"If These Walls Could Talk"

While the house at 470 Hopkins Street is not on the National Register, it has a rich history that can help explain the changes over time in the Railroad Island neighborhood. The stories of the people who lived here were discovered by a researcher for the Minnesota Historical Society. The work of discovering the house’s story was done by Benjamin Filene, who also curated a major exhibit called “Open House: If These Walls Could Talk ” that opened at the History Center in 2006.

It was constructed in a manner that resembled the interior of the house. Visitors could walk through and experience how the structure changed through the years. They could see what the place looked like, how rooms were furnished, examine photos and other documents and hear spoken reminiscences. At least fifty families passed through 470 Hopkins Street between 1888 and 2003. Here are some of their stories:

Albert Schumacher, a German immigrant, took out a building permit and had a home for his family constructed in 1887. He was a successful pharmacist and even appeared in the Dual City Blue Book, a listing of prominent people in the Twin Cities. When people enter the parlor in the exhibit, they experience how Albert Schumacher mourned after his wife, Henriette, died in 1894. Remaining family members stayed there until 1908 and, while they then moved away, Albert stayed in the neighborhood, and duplexed the old house, becoming a landlord.

Filomeno Cocchiarella, his wife Rose, and a cousin bought the house from the Schumachers in 1923 and Italian relatives and friends soon joined them. Filomeno was a track repairman for a railroad and died in an accident on the job in December, 1945. Michelina D’Aloia, Filomeno’s niece, had moved into 470 Hopkins in 1932, shortly after she and her mother arrived in America from Italy.

When Michelina was learning English, she taught her mother the new language as well. She also helped neighbors study for their citizenship papers. “I taught them how to answer the questions and everything,” she recalled. “It was kind of scary, but when I went with them, I think they had a lot of confidence.” Michelina married Russell Frascone and they raised their family in the Hopkins Street until 1956 when, like other Italians, they moved to a newer part of the city. As people open the oven door in the historical exhibit, they hear the story of how her brother made sure there was enough food at her wedding, which took place during the meat-rationing days of WWII. He bought over seventy-five baby chickens and raised them in the basement of the house.

When you open the door of the simulated bathroom in the Historical Society exhibit, the story of Dick and Angie Krismer is revealed. They lived in the house between 1958 and 1967, a time in which many Italians were leaving the area and were being replaced by Asians, African American and Latinos. The Krismers had what at the time was called a “mixed marriage”--he was German and she was Italian. Dick worked at a slaughterhouse in South St. Paul and the screams of the pigs permanently damaged his hearing. They raised four children in a small unit and remembered having to have an “assembly line” when it was bath time.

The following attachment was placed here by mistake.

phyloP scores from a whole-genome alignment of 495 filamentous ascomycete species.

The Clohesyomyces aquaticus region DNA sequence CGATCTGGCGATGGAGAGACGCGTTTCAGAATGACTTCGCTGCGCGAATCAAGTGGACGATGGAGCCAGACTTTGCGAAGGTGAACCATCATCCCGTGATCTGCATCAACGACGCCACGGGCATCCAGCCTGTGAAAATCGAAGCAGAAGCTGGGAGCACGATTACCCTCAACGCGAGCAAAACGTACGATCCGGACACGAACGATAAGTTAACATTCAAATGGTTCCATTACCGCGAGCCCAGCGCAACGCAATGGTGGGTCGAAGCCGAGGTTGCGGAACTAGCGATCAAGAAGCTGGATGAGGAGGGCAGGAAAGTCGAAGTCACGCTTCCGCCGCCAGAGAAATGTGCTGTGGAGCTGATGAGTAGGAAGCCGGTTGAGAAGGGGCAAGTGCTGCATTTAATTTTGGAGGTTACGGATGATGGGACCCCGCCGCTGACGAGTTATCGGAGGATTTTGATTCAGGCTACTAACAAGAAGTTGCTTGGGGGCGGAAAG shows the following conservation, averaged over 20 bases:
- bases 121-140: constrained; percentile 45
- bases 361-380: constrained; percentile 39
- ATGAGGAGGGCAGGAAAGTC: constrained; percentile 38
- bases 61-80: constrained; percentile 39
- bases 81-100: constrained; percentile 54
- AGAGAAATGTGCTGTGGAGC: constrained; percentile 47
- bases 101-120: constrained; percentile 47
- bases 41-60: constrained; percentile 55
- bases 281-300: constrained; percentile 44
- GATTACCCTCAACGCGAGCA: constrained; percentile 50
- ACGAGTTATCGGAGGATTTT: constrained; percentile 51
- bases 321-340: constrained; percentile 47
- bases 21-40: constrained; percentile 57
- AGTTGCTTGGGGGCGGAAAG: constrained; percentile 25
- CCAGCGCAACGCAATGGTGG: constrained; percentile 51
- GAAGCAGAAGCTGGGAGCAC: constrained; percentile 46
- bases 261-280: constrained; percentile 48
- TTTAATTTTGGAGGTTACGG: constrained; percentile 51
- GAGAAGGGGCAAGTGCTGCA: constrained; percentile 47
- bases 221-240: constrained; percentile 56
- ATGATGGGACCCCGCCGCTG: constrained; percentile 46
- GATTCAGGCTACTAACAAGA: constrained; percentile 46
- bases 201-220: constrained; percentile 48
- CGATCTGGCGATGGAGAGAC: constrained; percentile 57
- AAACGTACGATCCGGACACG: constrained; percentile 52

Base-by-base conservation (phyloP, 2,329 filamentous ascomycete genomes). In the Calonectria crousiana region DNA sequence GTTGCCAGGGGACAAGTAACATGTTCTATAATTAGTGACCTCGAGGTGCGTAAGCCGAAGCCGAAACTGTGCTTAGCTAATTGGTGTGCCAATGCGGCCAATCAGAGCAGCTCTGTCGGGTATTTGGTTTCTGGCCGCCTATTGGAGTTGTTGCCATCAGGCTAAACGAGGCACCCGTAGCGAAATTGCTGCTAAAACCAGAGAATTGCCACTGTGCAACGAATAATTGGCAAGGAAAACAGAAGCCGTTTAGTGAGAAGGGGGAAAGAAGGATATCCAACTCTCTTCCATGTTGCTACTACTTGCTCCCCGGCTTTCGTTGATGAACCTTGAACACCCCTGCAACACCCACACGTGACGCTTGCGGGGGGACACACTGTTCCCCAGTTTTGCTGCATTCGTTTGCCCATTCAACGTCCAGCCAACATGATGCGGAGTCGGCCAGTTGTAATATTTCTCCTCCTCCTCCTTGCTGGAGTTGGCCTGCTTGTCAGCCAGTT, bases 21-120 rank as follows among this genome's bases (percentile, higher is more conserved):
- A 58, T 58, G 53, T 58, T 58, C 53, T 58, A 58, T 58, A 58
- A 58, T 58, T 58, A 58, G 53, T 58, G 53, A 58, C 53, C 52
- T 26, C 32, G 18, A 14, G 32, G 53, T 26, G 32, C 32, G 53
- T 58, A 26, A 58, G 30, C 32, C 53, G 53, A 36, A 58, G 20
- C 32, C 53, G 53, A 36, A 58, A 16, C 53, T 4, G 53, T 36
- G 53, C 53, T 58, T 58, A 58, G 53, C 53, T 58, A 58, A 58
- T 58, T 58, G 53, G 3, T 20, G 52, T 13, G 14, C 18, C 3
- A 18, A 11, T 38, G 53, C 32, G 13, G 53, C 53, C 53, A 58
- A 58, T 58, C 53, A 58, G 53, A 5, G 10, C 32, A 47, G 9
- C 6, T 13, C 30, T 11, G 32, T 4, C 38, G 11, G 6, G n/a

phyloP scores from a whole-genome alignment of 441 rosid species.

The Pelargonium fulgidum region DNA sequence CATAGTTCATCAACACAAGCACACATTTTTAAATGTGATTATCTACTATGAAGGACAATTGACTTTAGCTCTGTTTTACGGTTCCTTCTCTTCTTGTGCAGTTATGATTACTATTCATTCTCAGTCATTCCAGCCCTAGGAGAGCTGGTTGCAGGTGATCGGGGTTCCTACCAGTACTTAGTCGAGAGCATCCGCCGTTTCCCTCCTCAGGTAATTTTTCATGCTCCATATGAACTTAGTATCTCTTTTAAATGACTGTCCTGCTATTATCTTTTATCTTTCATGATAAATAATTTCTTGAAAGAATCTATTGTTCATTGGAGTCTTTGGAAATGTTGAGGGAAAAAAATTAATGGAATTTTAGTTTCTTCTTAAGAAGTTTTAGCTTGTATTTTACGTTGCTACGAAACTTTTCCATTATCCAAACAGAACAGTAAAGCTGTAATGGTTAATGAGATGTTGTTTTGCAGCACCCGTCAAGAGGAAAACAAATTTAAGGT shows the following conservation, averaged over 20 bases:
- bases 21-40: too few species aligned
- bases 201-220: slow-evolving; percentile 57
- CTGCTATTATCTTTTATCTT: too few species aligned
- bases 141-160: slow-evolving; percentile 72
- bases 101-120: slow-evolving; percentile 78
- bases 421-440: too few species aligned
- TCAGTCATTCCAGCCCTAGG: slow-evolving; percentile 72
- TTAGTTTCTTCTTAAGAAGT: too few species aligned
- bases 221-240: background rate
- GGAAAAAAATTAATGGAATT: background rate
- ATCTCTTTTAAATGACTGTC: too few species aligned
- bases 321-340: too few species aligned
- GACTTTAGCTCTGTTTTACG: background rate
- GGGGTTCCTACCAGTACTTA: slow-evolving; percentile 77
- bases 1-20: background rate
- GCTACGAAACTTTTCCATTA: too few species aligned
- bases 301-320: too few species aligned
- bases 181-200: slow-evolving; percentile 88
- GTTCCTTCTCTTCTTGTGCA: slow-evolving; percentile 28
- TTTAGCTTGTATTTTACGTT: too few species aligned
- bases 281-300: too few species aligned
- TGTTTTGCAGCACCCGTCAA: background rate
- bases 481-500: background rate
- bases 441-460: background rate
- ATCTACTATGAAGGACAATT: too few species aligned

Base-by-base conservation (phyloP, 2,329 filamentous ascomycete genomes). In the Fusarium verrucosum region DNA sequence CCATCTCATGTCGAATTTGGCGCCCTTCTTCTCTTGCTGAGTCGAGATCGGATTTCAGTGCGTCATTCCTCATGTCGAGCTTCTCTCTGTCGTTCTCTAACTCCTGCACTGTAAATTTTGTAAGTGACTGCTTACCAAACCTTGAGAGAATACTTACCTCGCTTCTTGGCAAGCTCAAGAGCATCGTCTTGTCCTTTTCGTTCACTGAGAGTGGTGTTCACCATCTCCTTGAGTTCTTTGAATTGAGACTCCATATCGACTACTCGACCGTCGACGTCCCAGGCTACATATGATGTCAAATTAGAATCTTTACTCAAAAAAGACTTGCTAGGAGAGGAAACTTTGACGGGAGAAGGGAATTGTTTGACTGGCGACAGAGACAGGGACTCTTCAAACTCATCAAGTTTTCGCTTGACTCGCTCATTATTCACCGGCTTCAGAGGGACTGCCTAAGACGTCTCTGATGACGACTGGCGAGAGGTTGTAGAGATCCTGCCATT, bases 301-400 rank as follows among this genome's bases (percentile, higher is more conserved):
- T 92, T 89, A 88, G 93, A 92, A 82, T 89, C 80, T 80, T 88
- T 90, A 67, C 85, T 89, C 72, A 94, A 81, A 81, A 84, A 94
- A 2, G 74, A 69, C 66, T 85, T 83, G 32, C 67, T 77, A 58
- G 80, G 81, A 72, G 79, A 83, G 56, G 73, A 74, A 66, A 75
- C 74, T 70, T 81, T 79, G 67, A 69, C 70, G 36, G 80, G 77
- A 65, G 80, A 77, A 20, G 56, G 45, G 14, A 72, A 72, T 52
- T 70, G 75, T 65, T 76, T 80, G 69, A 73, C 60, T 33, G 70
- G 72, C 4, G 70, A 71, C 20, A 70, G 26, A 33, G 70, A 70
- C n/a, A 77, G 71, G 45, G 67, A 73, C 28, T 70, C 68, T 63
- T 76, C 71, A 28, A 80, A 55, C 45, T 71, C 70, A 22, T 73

In the 1960s and 1970s, there were fewer ethnic people who moved in and most of those newcomers were poor. Though they often had blue collar skills, there were fewer jobs because of industrialization. By the 1980s and the 1990s, the people that lived at 470 Hopkins were diverse. African American, American Indian, Latino, and Hmong were among the residents.

The phrase “Nyob Zoo!”--hello in Hmong-- is written over the door as people enter the 2002-2005 era in the exhibit. Pang Toua and his wife Mai Vang, lived in the house during that time. Pang was a soldier in the CIA-supported Hmong army in Laos. In 1975., after the American forces withdrew from Southeast Asia, he and his family of six children fled. After spending four years in a Pathet Lao work camp and two more in a Thai refugee camp, they reluctantly left their homeland and arrived in Minnesota in 1986. There is a Hmong shaman shrine In the living room and the view out the window dissolves into scenes of Laos and Thai refugee camps.

470 Hopkins is a triplex today with a new side entrance. The spacious front porch shown in an early photo has long been enclosed and the third floor where Italian families cured sausages is gone, destroyed in a 1970 fire. All of the Victorian decorations on the exterior have disappeared and the structure is now sheathed in smooth pink siding. This ordinary house was picked almost at random by Minnesota Historical Society, because they had an old photo of the location. It was a good choice, because this house turned out to be a rich microcosm of the stories that help explain the development of the entire neighborhood. So in a way, walls can talk.